(36)      This Directive respects fundamental rights and observes the principles recognised in particular by the Charter of Fundamental Rights of the European Union [(‘the Charter’)]. In particular, this Directive seeks to ensure full respect for the right to an effective remedy and to a fair hearing, in accordance with the first and second subparagraphs of Article 47 of the Charter.’

 Directive 89/665

4        The third recital in the preamble to Directive 89/665 is worded as follows:

‘… the opening-up of public procurement to Community competition necessitates a substantial increase in the guarantees of transparency and non-discrimination; … for it to have tangible effects, effective and rapid remedies must be available in the case of infringements of Community law in the field of public procurement or national rules implementing that law.’

5        Under the third subparagraph of Article 1(1) of Directive 89/665:

‘Member States shall take the measures necessary to ensure that, as regards contracts falling within the scope of Directive [2004/18], decisions taken by the contracting authorities may be reviewed effectively and, in particular, as rapidly as possible in accordance with the conditions set out in Articles 2 to 2f of this Directive, on the grounds that such decisions have infringed Community law in the field of public procurement or national rules transposing that law.’

6        Paragraph 1 of Article 2 of Directive 89/665, which is entitled ‘Requirements for review procedures’, provides:

‘Member States shall ensure that the measures taken concerning the review procedures specified in Article 1 include provision for powers to:

(b)      either set aside or ensure the setting aside of decisions taken unlawfully, including the removal of discriminatory technical, economic or financial specifications in the invitation to tender, the contract documents or in any other document relating to the contract award procedure;

(c)      award damages to persons harmed by an infringement.’

7        The first subparagraph of Article 2(7) of Directive 89/665 provides:

‘Except where provided for in Articles 2d to 2f, the effects of the exercise of the powers referred to in paragraph 1 of this Article on a contract concluded subsequent to its award shall be determined by national law.’

8        Article 2d of Directive 89/665, entitled ‘Ineffectiveness’, provides:

‘1.      Member States shall ensure that a contract is considered ineffective by a review body independent of the contracting authority or that its ineffectiveness is the result of a decision of such a review body in any of the following cases:

(a)      if the contracting authority has awarded a contract without prior publication of a contract notice in the [Official Journal] without this being permissible in accordance with Directive [2004/18];

2.      The consequences of a contract being considered ineffective shall be provided for by national law.

National law may provide for the retroactive cancellation of all contractual obligations or limit the scope of the cancellation to those obligations which still have to be performed. In the latter case, Member States shall provide for the application of other penalties within the meaning of Article 2e(2).

4.      The Member States shall provide that paragraph 1(a) of this Article does not apply where:

–        the contracting authority considers that the award of a contract without prior publication of a contract notice in the [Official Journal] is permissible in accordance with Directive [2004/18],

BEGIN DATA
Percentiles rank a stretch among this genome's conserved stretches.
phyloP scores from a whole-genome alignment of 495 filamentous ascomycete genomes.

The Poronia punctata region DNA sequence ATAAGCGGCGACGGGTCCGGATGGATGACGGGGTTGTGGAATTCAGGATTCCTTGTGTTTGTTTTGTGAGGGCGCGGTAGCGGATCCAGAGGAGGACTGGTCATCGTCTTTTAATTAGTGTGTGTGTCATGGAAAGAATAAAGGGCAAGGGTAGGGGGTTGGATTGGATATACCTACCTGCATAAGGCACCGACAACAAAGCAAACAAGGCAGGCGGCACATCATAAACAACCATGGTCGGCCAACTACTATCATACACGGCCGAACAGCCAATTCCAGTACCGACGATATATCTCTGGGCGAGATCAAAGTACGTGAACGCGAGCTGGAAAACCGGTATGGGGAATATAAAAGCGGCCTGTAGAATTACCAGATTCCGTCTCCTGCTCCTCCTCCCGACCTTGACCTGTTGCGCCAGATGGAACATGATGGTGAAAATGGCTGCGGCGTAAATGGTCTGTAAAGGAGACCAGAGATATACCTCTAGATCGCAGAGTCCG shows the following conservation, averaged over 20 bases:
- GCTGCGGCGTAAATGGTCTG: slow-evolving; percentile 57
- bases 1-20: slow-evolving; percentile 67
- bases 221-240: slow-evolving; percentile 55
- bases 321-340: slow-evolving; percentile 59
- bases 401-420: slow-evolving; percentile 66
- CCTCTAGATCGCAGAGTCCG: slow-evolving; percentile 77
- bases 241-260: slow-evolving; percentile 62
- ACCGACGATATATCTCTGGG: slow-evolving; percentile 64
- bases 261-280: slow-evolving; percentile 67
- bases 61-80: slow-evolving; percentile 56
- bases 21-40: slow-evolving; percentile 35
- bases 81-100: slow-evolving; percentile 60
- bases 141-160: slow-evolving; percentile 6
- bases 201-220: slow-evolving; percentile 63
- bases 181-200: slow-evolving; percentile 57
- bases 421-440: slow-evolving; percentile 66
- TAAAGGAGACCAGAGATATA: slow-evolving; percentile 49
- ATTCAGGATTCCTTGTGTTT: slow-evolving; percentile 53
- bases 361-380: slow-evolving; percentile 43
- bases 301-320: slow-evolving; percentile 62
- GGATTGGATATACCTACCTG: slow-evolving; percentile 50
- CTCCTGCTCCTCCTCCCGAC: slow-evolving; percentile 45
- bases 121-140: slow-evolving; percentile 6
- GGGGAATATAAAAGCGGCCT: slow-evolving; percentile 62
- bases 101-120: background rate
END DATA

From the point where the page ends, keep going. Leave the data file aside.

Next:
–        the contracting authority has published in the [Official Journal] a notice as described in Article 3a of this Directive expressing its intention to conclude the contract, and

–        the contract has not been concluded before the expiry of a period of at least 10 calendar days with effect from the day following the date of the publication of this notice.

–        …’.

9         Under Article 3a of Directive 89/665, which is entitled ‘Content of a notice for voluntary ex ante transparency’, the notice referred to in the second indent of Article 2d(4) is to state the name and contact details of the contracting authority; a description of the object of the contract; the justification for the contracting authority’s decision to award the contract without prior publication of a contract notice; the name and contact details of the economic operator in favour of whom a contract award decision has been taken; and, where appropriate, any other information deemed useful by the contracting authority.

 Directive 2004/18

10      Article 2 of Directive 2004/18, entitled ‘Principles of awarding contracts’, provides:

‘Contracting authorities shall treat economic operators equally and non-discriminatorily and shall act in a transparent way.’

11      Under Article 31 of Directive 2004/18, entitled ‘Cases justifying use of the negotiated procedure without publication of a contract notice’:

‘Contracting authorities may award public contracts by a negotiated procedure without prior publication of a contract notice in the following cases:

(1)      for public works contracts, public supply contracts and public service contracts:

(b)      when, for technical or artistic reasons, or for reasons connected with the protection of exclusive rights, the contract may be awarded only to a particular economic operator;

…’.

 Directive 2009/81/EC

12      Under Article 28 of Directive 2009/81/EC of the European Parliament and of the Council of 13 July 2009 on the coordination of procedures for the award of certain works contracts, supply contracts and service contracts by contracting authorities or entities in the fields of defence and security, and amending Directives 2004/17/EC and 2004/18/EC (OJ 2009 L 18, p. 216), entitled ‘Cases justifying use of the negotiated procedure without publication of a contract notice’: